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Continuity of Medication Management: Is Transition a Barrier? | OMICS International
ISSN: 2167-1079
Primary Healthcare: Open Access
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Continuity of Medication Management: Is Transition a Barrier?

Nimmi Athuraliya*

Clinical academic/Staff specialist, Clinical Pharmacology and General Medicine, University of Newcastle, Australia

Corresponding Author:
Nimmi Athuraliya
Clinical Academic/Staff Specialist
Clinical Pharmacology and General Medicine
University of Newcastle, Australia
E-mail: [email protected]

Received date: May 17, 2012; Accepted date: May 19, 2012; Published date: May 21, 2012

Citation: Athuraliya N (2012) Continuity of Medication Management: Is Transition a Barrier? Primary Health Care 2:e105. doi:10.4172/2167-1079.1000e105

Copyright: © 2012 Athuraliya N. This is an open-access article distributed under the terms of the Creative Commons Attribution License, which permits unrestricted use, distribution, and reproduction in any medium, provided the original author and source are credited.

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What is continuity of care in a health care system? It could be defined as ensuring continuum of care during transition from different care settings in a health system. There is an abundance of literature to indicate that transition is a potential threat to continuum of health care. Health related issues during patient movement from one health setting to another present multiple challenges for patients, care givers and health care providers. In an era where health care is heavily dependent on pharmaceuticals, more often than not during transition health issues are related to discrepancies in medications. The most vulnerable patients to ‘care transition related health problems’ are those with chronic diseases on multiple complex drug regimes [1]. Discrepancies in medication lists of these patients are attributed to; errors in medication documentation [2-4], poor communication between health care providers [5,6] and medication non- adherence by patients [7].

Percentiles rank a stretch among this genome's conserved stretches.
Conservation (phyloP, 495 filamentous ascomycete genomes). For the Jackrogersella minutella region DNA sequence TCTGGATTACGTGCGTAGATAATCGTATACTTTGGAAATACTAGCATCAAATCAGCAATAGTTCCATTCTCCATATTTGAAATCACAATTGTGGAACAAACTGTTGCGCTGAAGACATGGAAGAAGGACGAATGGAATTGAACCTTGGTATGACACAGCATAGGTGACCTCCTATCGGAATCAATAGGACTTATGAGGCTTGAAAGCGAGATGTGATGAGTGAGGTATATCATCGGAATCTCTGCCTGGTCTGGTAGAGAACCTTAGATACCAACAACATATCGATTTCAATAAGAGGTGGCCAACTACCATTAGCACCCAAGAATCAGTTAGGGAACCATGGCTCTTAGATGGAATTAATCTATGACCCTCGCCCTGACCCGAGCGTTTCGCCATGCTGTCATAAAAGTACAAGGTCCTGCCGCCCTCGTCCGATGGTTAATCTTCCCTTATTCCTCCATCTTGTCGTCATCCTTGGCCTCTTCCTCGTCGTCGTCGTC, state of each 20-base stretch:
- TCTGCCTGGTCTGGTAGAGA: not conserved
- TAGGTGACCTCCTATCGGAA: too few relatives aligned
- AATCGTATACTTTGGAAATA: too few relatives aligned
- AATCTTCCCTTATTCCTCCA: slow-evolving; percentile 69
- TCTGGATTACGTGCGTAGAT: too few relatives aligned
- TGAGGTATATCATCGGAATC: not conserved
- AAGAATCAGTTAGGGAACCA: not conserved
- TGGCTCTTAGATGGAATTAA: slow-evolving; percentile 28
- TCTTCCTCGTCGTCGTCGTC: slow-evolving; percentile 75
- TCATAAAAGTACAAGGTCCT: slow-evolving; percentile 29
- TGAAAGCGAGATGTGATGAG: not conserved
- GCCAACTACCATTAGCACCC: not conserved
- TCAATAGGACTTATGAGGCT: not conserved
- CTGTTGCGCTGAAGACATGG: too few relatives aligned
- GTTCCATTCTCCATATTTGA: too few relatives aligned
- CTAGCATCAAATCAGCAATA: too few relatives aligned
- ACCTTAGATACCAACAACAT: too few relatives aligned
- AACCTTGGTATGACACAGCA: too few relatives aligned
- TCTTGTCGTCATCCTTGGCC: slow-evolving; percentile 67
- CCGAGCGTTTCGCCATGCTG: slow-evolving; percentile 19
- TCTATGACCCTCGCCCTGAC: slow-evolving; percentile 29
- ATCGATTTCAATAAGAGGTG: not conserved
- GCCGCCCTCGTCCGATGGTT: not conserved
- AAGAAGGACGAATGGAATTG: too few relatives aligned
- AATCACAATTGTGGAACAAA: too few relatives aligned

Medication discrepancies could be intentional, addressing the current medical needs of the patient or, unintentional due to documentation errors. A substantial proportion of hospital prescribing errors were attributed to unintentional documentation errors in medication histories on admission to hospitals [8]. At the point of hospitalization in the emergency department (ED) many health professionals participate in the care of patients. It is not incorrect to state that the main focus at the ED is triage which identifies and manage acute life threatening conditions. Admission medication lists are secondary in a list of priorities of patient management in a busy ED. Most often information on medication historyis obtained from the patient who may not be in a state to give an accurate account of the list. Such information if not verified could result in continuation of the error with potential unwarranted patient harm.

Similar documentation errors can occur on discharge and can potentially cause medication related harm [5] when the patient moves to the community resulting in a possible re-hospitalization. In contrast to the scenario on admission to the hospital, at the point of discharge to the community, the responsibility of preparing the discharge summaries lies with the most junior doctor of a medical team and most often the process is not supervised. A high medication error rate (28 potentially serious adverse events/200 patients) was observed in discharge summaries in an acute hospital setting in New Zealand [9]. Bedell et al. [10] reported that 51% and 29% of the discrepancies of patient medication lists in an out patients setting were due to non-documentation of the current medications and a recorded medication not in current use respectively. Further, re-prescription of ceased medications was noted in another study indicating poor communication between health care providers resulting in significant health care implications [8].

Additionally, patient non-adherence is a significant health problem that contributes to the burden of medication related harm. Patient compliance to medications could vary depending on the type and severity of disease, quality and quantity of medications and ability to understand instructions [7,11]. Countries with trends in increasing populations of elderly and culturally and linguistically diverse people are faced with potential proportionate growth of medication non- adherence and related health consequences. The scenario is complicated by availability of different dosage forms of same medication in public sector and private sector pharmacies leading to patient confusion during transition of care. The different dosage forms could be different in colour, shape and size (spironolactone and Spiractin). As such it is possible the actual list of drugs the patient takes may be different to the prescribed medication list. The potential consequent would be either non-adherence and therapeutic failures or over dose of medications.